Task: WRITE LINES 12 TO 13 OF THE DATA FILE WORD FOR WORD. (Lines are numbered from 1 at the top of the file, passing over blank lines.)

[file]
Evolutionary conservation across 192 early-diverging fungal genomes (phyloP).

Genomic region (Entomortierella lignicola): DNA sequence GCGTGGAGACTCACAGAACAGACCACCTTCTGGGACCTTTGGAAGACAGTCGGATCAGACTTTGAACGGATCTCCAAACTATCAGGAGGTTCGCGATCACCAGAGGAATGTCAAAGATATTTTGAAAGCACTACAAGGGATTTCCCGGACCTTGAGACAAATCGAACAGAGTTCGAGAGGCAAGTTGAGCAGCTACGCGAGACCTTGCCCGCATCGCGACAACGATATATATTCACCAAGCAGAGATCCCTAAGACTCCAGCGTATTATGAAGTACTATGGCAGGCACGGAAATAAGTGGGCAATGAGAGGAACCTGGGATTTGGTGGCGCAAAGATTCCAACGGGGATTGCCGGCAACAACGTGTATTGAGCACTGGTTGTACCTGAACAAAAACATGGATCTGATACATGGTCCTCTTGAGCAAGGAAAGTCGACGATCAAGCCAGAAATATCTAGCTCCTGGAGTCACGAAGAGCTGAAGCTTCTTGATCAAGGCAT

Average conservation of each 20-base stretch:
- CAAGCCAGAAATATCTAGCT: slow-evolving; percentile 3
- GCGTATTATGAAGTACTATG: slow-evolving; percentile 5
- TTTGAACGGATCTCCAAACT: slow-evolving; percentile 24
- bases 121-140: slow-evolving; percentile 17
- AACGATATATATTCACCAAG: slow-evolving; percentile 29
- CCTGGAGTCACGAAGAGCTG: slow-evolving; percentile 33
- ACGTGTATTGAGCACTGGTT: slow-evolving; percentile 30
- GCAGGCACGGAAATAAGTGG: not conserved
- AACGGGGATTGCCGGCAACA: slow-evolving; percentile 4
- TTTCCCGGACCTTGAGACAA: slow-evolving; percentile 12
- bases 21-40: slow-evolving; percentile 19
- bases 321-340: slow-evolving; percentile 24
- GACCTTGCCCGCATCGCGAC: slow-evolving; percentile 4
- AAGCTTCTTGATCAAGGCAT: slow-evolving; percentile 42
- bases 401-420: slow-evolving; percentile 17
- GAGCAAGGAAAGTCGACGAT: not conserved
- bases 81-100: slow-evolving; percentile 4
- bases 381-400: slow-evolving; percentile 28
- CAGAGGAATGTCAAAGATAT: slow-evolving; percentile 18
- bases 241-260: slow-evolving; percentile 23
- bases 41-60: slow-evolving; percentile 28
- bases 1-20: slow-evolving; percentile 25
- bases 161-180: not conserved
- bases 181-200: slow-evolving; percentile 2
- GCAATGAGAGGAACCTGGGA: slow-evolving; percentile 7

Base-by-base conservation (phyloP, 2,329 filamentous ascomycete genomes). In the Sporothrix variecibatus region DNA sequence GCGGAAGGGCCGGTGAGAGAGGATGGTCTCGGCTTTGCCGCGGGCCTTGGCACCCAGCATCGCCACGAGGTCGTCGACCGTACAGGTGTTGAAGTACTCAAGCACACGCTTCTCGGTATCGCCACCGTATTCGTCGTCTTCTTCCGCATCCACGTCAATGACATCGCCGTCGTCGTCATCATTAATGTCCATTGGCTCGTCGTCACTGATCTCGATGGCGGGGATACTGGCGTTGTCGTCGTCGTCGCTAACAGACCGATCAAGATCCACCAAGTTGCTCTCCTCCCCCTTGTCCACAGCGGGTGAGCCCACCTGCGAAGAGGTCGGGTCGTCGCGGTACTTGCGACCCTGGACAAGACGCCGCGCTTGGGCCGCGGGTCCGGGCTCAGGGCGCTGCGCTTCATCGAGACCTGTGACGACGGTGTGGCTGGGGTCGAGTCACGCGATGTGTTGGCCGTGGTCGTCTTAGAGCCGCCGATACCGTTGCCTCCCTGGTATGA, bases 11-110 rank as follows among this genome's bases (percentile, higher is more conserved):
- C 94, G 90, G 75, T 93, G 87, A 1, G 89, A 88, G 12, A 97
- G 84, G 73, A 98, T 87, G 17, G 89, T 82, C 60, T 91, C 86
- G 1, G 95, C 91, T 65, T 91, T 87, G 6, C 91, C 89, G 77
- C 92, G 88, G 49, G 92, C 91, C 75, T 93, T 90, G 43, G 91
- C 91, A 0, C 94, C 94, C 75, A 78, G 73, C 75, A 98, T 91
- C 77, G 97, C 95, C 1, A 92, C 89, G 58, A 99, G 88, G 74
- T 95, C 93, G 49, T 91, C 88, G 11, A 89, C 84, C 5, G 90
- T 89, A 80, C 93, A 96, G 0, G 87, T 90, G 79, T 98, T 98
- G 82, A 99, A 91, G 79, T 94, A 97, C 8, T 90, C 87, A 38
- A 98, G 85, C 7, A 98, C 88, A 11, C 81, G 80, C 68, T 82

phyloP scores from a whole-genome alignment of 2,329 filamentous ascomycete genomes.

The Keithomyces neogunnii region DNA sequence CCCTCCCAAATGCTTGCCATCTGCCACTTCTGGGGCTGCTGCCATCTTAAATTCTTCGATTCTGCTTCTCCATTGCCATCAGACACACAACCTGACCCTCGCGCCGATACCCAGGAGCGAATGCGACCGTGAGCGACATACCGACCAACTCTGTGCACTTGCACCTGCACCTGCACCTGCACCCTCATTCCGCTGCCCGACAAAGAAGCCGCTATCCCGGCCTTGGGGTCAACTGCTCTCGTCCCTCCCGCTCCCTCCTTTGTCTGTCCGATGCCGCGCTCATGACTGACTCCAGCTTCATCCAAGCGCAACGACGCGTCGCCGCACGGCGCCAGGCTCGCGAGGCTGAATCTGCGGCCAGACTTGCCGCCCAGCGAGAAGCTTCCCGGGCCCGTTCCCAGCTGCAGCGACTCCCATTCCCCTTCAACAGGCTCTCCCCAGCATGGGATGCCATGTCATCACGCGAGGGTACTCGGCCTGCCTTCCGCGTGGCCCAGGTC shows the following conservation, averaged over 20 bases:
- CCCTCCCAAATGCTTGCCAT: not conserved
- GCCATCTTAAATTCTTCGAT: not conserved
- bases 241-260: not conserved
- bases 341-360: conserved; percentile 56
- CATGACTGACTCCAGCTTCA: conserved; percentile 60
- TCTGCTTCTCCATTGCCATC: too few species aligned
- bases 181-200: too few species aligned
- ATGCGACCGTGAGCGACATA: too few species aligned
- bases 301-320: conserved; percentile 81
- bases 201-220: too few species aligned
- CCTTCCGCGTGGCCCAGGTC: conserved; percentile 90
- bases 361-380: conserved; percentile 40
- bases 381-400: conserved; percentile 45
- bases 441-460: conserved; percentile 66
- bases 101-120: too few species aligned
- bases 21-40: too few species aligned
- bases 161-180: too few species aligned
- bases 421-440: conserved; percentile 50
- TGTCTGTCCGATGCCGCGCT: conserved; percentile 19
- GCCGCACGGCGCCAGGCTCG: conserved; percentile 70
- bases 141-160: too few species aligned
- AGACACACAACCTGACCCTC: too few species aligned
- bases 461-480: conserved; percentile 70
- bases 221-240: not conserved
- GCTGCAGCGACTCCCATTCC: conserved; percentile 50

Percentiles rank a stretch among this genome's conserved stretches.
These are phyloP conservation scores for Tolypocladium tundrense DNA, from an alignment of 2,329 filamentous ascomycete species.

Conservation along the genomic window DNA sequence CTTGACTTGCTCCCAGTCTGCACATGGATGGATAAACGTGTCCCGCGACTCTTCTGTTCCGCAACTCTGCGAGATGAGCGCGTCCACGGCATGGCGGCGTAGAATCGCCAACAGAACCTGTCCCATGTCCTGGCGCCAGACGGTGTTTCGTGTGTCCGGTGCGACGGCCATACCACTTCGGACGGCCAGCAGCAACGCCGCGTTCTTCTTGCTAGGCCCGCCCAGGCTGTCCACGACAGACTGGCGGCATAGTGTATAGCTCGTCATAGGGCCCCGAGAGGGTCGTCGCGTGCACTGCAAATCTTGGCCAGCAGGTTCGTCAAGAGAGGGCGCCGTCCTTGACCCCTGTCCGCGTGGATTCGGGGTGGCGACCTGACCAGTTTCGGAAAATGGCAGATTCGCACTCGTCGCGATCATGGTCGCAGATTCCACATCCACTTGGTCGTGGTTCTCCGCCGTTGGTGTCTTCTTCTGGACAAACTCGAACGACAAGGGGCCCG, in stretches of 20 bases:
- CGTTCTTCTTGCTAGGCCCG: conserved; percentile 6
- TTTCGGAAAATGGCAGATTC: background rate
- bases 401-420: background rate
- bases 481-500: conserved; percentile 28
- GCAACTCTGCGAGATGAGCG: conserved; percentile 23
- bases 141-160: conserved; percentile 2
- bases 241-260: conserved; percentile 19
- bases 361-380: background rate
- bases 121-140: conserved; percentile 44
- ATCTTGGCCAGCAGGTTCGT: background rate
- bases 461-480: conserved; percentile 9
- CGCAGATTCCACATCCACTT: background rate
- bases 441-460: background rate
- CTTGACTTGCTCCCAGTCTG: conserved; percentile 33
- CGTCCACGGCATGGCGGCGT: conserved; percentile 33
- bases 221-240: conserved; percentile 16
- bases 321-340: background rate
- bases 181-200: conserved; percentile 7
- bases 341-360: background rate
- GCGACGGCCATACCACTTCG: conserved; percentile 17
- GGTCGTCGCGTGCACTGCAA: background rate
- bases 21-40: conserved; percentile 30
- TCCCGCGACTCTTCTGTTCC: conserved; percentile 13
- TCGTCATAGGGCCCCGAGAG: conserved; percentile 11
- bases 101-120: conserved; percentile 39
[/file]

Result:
- AACGGGGATTGCCGGCAACA: slow-evolving; percentile 4
- TTTCCCGGACCTTGAGACAA: slow-evolving; percentile 12